According to the US Bureau of Labor Statistics, there were over 5,000 work-related fatalities in the United States in 2018, with over 150 deaths in Ohio alone. If your family member has been seriously injured or killed in a workplace accident, you may be entitled to compensation. Learn more about the difference between workers’ compensation and employers’ liability and how it relates to workplace fatalities.
Workers’ compensation is an employer insurance program designed to compensate workers who are injured while performing their duties. This compensation is intended to cover the cost of medical bills associated with illness or injury and compensate for lost wages if the employee is unable to continue working. In the state of Ohio, all employers must provide workers’ compensation benefits to their employees.
On the other hand, employers’ liability covers incidents—such as illness, injury, or death—due to negligence. Workers may also file an employers’ liability claim if they feel that workers’ compensation does not adequately cover their expenses.
Surviving family members should file a wrongful death claim following a workplace fatality if they believe that the employer is at fault. To file a wrongful death claim, plaintiffs need to prove:
The purpose of a wrongful death claim is to seek compensation for damages above and beyond what workers’ compensation may provide. This includes, but is not limited to, loss of the decedent’s potential future earnings, loss of possible inheritance to the decedent’s current heirs, emotional anguish over the decedent’s loss, and more.
In Ohio, only the personal representative of the deceased may file a wrongful death claim. The statute of limitations for wrongful death claims in Ohio is two years.
At Regas & Haag, Ltd, our attorneys handle a wide variety of workers’ compensation and wrongful death claims. If you believe your loved one was wrongfully killed while working, we can help. Visit our website or call (330) 649-9102 to get started.Read Full Article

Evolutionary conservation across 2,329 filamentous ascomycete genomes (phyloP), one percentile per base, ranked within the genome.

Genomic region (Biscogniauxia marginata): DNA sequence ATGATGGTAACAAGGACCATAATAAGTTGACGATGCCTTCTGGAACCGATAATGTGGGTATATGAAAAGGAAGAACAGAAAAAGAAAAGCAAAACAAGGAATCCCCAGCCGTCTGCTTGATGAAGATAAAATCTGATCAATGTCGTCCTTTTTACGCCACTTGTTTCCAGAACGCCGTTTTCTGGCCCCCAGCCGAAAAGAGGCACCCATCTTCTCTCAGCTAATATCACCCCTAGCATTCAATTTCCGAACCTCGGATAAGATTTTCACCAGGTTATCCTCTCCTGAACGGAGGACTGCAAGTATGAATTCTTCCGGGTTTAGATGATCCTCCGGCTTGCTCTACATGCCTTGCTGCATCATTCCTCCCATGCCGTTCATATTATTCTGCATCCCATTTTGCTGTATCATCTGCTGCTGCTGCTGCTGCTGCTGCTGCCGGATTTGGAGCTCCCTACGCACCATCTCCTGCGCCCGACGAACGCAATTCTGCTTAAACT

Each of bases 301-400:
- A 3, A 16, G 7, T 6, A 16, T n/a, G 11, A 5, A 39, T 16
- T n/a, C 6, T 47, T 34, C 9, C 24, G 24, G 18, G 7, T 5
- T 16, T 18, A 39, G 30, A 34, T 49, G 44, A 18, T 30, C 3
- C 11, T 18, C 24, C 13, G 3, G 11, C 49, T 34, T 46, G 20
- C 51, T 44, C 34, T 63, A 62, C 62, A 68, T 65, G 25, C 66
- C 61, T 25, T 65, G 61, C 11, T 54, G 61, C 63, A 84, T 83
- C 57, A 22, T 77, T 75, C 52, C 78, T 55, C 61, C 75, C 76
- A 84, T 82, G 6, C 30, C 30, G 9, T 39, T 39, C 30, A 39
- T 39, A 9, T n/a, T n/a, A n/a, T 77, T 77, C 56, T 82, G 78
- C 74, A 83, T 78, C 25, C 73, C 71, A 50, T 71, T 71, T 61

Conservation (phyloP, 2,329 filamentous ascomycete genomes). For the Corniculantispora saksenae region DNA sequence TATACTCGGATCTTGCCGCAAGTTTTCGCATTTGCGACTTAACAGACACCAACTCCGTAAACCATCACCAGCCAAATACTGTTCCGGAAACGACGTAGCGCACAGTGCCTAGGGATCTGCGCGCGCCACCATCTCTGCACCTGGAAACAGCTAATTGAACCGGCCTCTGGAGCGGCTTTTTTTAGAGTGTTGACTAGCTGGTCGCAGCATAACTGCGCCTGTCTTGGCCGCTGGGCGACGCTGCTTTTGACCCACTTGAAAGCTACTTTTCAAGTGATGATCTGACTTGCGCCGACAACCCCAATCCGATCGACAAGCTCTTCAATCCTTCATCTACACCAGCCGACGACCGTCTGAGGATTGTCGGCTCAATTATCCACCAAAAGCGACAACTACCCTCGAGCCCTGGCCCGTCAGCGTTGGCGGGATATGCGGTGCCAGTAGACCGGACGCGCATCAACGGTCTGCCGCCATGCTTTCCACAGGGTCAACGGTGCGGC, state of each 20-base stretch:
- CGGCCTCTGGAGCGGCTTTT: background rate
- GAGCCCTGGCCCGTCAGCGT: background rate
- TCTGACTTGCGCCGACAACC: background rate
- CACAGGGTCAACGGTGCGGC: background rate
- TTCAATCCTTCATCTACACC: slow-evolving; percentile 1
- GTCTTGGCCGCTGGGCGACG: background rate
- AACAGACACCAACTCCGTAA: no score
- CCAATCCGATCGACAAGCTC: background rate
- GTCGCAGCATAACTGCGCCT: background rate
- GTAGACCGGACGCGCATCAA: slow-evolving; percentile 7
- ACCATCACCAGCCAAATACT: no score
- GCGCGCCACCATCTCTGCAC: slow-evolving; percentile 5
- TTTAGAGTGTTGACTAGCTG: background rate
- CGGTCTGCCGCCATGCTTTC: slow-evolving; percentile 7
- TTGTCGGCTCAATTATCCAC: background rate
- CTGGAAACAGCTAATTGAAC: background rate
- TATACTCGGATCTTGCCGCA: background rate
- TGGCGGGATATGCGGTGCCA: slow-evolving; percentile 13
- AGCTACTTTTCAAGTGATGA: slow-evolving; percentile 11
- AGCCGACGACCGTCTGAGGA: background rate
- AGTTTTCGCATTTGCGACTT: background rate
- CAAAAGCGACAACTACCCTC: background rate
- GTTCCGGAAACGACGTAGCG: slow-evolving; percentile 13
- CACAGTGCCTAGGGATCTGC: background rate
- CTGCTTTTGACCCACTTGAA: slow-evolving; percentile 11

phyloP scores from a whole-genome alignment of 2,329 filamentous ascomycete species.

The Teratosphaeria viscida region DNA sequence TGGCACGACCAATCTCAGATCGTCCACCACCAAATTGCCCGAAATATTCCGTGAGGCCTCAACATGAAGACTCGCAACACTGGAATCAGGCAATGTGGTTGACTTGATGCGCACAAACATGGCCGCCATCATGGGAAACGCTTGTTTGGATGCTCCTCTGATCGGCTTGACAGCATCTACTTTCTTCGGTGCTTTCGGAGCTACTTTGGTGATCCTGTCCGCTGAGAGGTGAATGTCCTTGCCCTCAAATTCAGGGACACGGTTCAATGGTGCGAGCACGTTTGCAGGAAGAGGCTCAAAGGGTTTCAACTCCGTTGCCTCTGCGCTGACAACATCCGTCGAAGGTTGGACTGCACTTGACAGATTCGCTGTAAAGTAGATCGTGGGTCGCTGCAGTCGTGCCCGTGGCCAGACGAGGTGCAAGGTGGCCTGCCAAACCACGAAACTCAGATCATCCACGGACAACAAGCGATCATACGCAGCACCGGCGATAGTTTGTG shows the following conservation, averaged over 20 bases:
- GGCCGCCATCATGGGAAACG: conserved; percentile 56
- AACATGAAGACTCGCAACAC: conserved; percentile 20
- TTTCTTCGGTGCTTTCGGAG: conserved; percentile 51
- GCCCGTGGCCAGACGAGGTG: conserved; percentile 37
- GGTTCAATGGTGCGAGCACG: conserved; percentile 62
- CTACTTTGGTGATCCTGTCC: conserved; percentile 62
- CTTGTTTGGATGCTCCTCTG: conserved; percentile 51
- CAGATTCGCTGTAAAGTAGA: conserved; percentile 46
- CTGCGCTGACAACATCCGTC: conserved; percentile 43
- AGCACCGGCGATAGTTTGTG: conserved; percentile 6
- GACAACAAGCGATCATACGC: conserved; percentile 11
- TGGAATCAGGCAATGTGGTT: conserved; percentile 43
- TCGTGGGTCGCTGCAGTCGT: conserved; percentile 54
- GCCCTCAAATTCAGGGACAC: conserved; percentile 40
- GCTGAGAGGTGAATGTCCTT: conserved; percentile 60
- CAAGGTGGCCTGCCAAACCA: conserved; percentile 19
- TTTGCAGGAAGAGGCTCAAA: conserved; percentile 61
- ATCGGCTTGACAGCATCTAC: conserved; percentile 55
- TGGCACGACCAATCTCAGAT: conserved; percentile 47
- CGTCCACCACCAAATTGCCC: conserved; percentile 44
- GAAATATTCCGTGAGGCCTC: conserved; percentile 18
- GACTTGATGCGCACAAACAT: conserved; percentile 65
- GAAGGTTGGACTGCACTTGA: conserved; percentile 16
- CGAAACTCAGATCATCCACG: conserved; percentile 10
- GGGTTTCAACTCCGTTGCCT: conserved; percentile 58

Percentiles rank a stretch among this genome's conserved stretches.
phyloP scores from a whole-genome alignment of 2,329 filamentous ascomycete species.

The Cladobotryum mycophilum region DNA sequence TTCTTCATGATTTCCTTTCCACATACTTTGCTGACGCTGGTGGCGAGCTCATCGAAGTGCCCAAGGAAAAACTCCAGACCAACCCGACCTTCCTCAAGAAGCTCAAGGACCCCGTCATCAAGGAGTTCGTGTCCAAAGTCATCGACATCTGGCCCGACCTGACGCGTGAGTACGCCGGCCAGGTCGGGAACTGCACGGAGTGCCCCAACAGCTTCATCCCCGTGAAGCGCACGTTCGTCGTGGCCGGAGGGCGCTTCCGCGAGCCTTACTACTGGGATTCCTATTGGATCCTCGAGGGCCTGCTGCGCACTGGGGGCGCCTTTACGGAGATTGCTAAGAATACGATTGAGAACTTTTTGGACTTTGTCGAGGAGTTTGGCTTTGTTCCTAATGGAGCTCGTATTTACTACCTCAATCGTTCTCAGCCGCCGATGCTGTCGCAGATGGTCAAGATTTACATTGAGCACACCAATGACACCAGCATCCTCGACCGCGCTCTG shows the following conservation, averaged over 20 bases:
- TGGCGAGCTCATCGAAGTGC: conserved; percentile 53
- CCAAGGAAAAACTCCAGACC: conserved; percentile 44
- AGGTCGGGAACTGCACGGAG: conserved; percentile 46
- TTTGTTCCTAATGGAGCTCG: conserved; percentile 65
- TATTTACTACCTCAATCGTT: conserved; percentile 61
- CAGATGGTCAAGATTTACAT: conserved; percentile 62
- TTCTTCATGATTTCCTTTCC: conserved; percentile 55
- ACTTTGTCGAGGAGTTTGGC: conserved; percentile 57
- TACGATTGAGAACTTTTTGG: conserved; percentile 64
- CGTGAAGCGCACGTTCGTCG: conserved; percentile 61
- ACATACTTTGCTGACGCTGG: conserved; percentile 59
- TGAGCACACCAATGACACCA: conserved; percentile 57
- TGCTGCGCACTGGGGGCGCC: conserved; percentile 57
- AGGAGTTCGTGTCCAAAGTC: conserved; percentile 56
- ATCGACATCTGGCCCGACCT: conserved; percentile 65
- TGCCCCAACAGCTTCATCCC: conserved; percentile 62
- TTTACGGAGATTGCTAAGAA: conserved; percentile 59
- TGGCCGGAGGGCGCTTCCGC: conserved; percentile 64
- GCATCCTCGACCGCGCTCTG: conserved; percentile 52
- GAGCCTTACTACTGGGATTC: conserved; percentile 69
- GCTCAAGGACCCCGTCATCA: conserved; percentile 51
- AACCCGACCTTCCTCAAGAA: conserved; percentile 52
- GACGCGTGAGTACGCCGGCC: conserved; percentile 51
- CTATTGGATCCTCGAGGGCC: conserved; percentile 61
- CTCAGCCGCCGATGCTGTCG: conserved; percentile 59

When a worker suffers from a serious injury while on the job, the lasting damage can greatly impact the individual’s life. Whether the incident has made it difficult or impossible to work for a short time, or for the rest of their lives, the employer must be held responsible for the incident and its impact on the employee’s future.
When you are injured because of your job or if you have developed a work-related illness, there are laws that can help you to get the compensation you deserve for the loss you have suffered. However, it’s important to understand the Ohio workers’ compensation laws to ensure you are compensated fairly.
The workers’ compensation system in Ohio will provide funds for individuals who have suffered injuries or for any health issues caused due to the work required. These funds are specifically meant to cover medical expenses and lost wages as a result of the harmful work incident in an effort to provide peace of mind and fair compensation for the injured employee. However, it’s important to note that claimants only have one year to put forth their claim for review.
As an injured worker in Ohio, you have rights. You deserve to be treated fairly and to receive the appropriate care and compensation which you are entitled to. You have the right to access high-quality BWC-certified healthcare of your choosing, have your approved medical expenses paid for, and to receive timely payments for these services.